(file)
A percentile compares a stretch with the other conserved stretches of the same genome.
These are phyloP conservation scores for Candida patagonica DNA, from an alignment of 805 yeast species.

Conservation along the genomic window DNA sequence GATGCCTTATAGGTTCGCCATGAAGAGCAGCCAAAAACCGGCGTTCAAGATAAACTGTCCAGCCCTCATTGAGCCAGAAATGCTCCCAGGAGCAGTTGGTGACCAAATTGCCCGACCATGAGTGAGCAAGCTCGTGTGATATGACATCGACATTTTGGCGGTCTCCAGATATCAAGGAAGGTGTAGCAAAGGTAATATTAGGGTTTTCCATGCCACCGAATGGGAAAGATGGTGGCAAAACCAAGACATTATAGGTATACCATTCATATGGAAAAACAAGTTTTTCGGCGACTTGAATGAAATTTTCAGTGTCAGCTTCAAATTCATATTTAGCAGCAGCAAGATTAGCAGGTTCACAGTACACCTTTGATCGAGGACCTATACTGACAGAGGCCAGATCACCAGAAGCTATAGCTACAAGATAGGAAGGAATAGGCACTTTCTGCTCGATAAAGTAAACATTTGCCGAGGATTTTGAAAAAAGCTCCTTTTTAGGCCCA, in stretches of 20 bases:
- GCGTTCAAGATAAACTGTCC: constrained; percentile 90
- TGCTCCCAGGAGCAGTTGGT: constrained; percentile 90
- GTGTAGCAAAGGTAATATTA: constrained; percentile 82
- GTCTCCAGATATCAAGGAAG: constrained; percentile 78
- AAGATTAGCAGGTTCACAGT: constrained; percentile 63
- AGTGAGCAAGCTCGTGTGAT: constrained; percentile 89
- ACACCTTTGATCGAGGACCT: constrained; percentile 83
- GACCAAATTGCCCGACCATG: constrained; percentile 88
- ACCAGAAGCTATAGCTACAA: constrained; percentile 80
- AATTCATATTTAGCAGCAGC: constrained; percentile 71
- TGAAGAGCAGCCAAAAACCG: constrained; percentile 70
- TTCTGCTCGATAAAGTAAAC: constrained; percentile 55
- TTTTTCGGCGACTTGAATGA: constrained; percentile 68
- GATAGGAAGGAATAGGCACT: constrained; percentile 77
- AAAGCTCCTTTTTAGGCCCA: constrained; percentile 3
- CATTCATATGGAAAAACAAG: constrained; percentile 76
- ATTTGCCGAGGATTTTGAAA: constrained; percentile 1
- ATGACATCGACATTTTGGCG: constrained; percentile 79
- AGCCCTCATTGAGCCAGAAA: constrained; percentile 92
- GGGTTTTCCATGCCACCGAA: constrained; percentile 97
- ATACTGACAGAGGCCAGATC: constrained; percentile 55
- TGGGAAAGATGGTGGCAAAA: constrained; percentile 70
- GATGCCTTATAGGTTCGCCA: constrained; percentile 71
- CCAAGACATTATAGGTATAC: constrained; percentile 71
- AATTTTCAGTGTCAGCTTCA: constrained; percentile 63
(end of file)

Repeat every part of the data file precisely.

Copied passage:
A percentile compares a stretch with the other conserved stretches of the same genome.
These are phyloP conservation scores for Candida patagonica DNA, from an alignment of 805 yeast species.

Conservation along the genomic window DNA sequence GATGCCTTATAGGTTCGCCATGAAGAGCAGCCAAAAACCGGCGTTCAAGATAAACTGTCCAGCCCTCATTGAGCCAGAAATGCTCCCAGGAGCAGTTGGTGACCAAATTGCCCGACCATGAGTGAGCAAGCTCGTGTGATATGACATCGACATTTTGGCGGTCTCCAGATATCAAGGAAGGTGTAGCAAAGGTAATATTAGGGTTTTCCATGCCACCGAATGGGAAAGATGGTGGCAAAACCAAGACATTATAGGTATACCATTCATATGGAAAAACAAGTTTTTCGGCGACTTGAATGAAATTTTCAGTGTCAGCTTCAAATTCATATTTAGCAGCAGCAAGATTAGCAGGTTCACAGTACACCTTTGATCGAGGACCTATACTGACAGAGGCCAGATCACCAGAAGCTATAGCTACAAGATAGGAAGGAATAGGCACTTTCTGCTCGATAAAGTAAACATTTGCCGAGGATTTTGAAAAAAGCTCCTTTTTAGGCCCA, in stretches of 20 bases:
- GCGTTCAAGATAAACTGTCC: constrained; percentile 90
- TGCTCCCAGGAGCAGTTGGT: constrained; percentile 90
- GTGTAGCAAAGGTAATATTA: constrained; percentile 82
- GTCTCCAGATATCAAGGAAG: constrained; percentile 78
- AAGATTAGCAGGTTCACAGT: constrained; percentile 63
- AGTGAGCAAGCTCGTGTGAT: constrained; percentile 89
- ACACCTTTGATCGAGGACCT: constrained; percentile 83
- GACCAAATTGCCCGACCATG: constrained; percentile 88
- ACCAGAAGCTATAGCTACAA: constrained; percentile 80
- AATTCATATTTAGCAGCAGC: constrained; percentile 71
- TGAAGAGCAGCCAAAAACCG: constrained; percentile 70
- TTCTGCTCGATAAAGTAAAC: constrained; percentile 55
- TTTTTCGGCGACTTGAATGA: constrained; percentile 68
- GATAGGAAGGAATAGGCACT: constrained; percentile 77
- AAAGCTCCTTTTTAGGCCCA: constrained; percentile 3
- CATTCATATGGAAAAACAAG: constrained; percentile 76
- ATTTGCCGAGGATTTTGAAA: constrained; percentile 1
- ATGACATCGACATTTTGGCG: constrained; percentile 79
- AGCCCTCATTGAGCCAGAAA: constrained; percentile 92
- GGGTTTTCCATGCCACCGAA: constrained; percentile 97
- ATACTGACAGAGGCCAGATC: constrained; percentile 55
- TGGGAAAGATGGTGGCAAAA: constrained; percentile 70
- GATGCCTTATAGGTTCGCCA: constrained; percentile 71
- CCAAGACATTATAGGTATAC: constrained; percentile 71
- AATTTTCAGTGTCAGCTTCA: constrained; percentile 63